During the 1400s, the timpani, which is a group of drums each having a different pitch, came to Europe and were used by many military organizations there.

The shell of the timpani was traditionally made of copper and the drum dead was made of calfskin.

The modern-day timpani is typically constructed out of fiberglass and the drum’s head is made of plastic.

The Modern Drum Set

By the late 1800s, percussionists began piecing different drums together in a “drum set” configuration that allowed them to play multiple drums at the same time. Early drum sets consisted of a bass drum, snare drum, and cymbals.

In the early 1900s, the first drum sets began selling commercially. In 1909, William F. Ludwig, Sr., and his brother, Theobald Ludwig founded the Ludwig & Ludwig Co., which received the first patent for the bass drum pedal. By 1912, wire brushes were introduced and became popular as an alternative to drumsticks.

Typical drum kits include the following:

Snare Drum

The snare drum is the center of the drum kit and many people refer to it as the heart of the entire drum kit. It provides the backbeat, which is a steady rhythm stressing the second and fourth beats of a four-beat measure.

The snare drum has a distinct sound that comes from the snare wires that are located on the underside of the drum against the lower drum head. This creates a sharp staccato sound when the drummer hits the top drum head with a drumstick.

Bass Drum

The bass drum is usually the largest drum in the drum kit. It is also known as the kick drum because it is played with a foot pedal. The bass drum has a low pitch and typically provides the basic beat, which provides the first and third beats of a four-beat measure.

Some bass drums have a hole in the front drum head. This is done to enhance the tone of the bass drum by creating a vent for sound waves to escape the hollow drum shell. Some bass drums have the front drum head completely removed for the same reason.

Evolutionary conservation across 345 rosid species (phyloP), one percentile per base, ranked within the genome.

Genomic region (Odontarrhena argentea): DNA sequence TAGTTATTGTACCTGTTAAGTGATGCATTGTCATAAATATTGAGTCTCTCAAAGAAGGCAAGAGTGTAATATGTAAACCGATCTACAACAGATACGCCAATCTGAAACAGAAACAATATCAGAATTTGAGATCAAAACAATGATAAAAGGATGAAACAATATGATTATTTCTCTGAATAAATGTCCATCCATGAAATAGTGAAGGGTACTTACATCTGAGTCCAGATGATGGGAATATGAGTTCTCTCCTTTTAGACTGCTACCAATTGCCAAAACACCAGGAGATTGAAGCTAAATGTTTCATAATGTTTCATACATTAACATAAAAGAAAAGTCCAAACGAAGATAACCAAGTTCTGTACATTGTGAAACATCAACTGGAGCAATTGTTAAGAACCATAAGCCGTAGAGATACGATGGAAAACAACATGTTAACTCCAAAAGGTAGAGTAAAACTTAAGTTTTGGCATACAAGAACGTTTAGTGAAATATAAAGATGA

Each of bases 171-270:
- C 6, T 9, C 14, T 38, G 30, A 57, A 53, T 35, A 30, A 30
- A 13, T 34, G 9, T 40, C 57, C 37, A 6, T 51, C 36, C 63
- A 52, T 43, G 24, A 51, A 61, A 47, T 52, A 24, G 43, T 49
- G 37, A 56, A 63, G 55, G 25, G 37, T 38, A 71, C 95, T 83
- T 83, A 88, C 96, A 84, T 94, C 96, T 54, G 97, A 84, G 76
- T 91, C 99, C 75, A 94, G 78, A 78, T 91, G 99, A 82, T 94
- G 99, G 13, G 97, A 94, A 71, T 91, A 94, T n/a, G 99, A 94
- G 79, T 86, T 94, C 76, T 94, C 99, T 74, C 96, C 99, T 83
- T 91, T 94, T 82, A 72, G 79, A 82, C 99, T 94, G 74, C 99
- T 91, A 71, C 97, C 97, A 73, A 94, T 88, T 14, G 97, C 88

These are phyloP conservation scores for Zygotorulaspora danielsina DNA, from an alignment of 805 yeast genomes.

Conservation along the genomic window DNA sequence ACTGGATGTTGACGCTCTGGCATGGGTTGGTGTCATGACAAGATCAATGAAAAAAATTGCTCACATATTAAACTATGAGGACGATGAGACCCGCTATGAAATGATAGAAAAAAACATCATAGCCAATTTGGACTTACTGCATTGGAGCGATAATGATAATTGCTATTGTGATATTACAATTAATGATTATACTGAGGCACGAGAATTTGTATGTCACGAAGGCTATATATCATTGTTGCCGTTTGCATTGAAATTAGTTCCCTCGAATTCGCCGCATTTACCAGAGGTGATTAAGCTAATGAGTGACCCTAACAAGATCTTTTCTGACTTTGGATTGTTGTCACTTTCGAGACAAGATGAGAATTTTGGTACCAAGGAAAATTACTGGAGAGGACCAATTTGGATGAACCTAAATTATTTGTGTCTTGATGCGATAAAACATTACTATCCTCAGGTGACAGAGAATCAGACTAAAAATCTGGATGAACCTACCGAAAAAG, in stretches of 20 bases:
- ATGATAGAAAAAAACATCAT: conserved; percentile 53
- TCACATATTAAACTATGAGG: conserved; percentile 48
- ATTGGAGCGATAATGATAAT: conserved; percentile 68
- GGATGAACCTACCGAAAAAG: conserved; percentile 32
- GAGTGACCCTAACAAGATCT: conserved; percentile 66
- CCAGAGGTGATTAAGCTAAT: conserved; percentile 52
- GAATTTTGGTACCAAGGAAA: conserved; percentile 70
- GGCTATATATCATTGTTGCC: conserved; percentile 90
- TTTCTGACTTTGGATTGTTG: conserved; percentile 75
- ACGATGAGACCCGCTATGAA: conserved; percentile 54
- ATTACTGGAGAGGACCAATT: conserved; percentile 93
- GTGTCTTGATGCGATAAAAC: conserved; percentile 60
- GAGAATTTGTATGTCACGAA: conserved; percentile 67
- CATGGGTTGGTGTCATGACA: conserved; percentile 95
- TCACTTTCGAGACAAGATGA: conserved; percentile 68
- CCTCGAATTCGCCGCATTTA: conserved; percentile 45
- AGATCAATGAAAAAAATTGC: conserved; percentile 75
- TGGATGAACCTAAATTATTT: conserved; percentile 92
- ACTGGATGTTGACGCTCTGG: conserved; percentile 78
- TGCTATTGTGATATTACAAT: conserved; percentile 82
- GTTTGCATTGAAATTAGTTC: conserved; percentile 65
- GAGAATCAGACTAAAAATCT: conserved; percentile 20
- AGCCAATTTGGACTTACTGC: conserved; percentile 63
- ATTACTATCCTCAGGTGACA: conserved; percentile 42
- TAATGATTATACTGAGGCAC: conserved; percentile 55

Tom Toms

The tom-tom drum is simply a cylindrical drum with no snares. They come in various sizes that provide variation in tone. A typical drum kit includes at least one mounted tom-tom and one floor tom that is bigger than the mounted one.

Hi-Hat Cymbals

The hi-hat cymbals are a matched pair of cymbals pressed together on a stand. They open and close against each other, controlled by an attached pedal on the hi-hat stand. Stomping on the hi-hat pedal provides the classic “chick” sound when the cymbals collide, which is a different sound than it produces when hit with a drumstick. In a classic drum kit arrangement, the hi-hat cymbals are positioned over the snare drum.

Ride Cymbal

The ride cymbal is typically the largest cymbal in a drum kit, providing an alternative sound palette to the hi-hat cymbals. Because of its size and weight, it is played lightly with the tip of the drumstick.

Crash Cymbal

The crash cymbal is also a standard cymbal in a drum kit. It is typically smaller and lighter than the ride cymbal, resulting in a louder “crash” sound. Unlike the ride cymbal, which is hit lightly, the crash cymbal is designed to be hit hard creating a bright sound used for musical accents.


The drums are the heartbeat and lifeblood of music in a way that has developed over many centuries of discovery and utility. From tribal communication to military symbolism, drums have cemented their place in culture far beyond musical chops.

Knowing the true history of the instrument should provide perspective for those moments when we decide to let loose and express ourselves in a song or in a shed.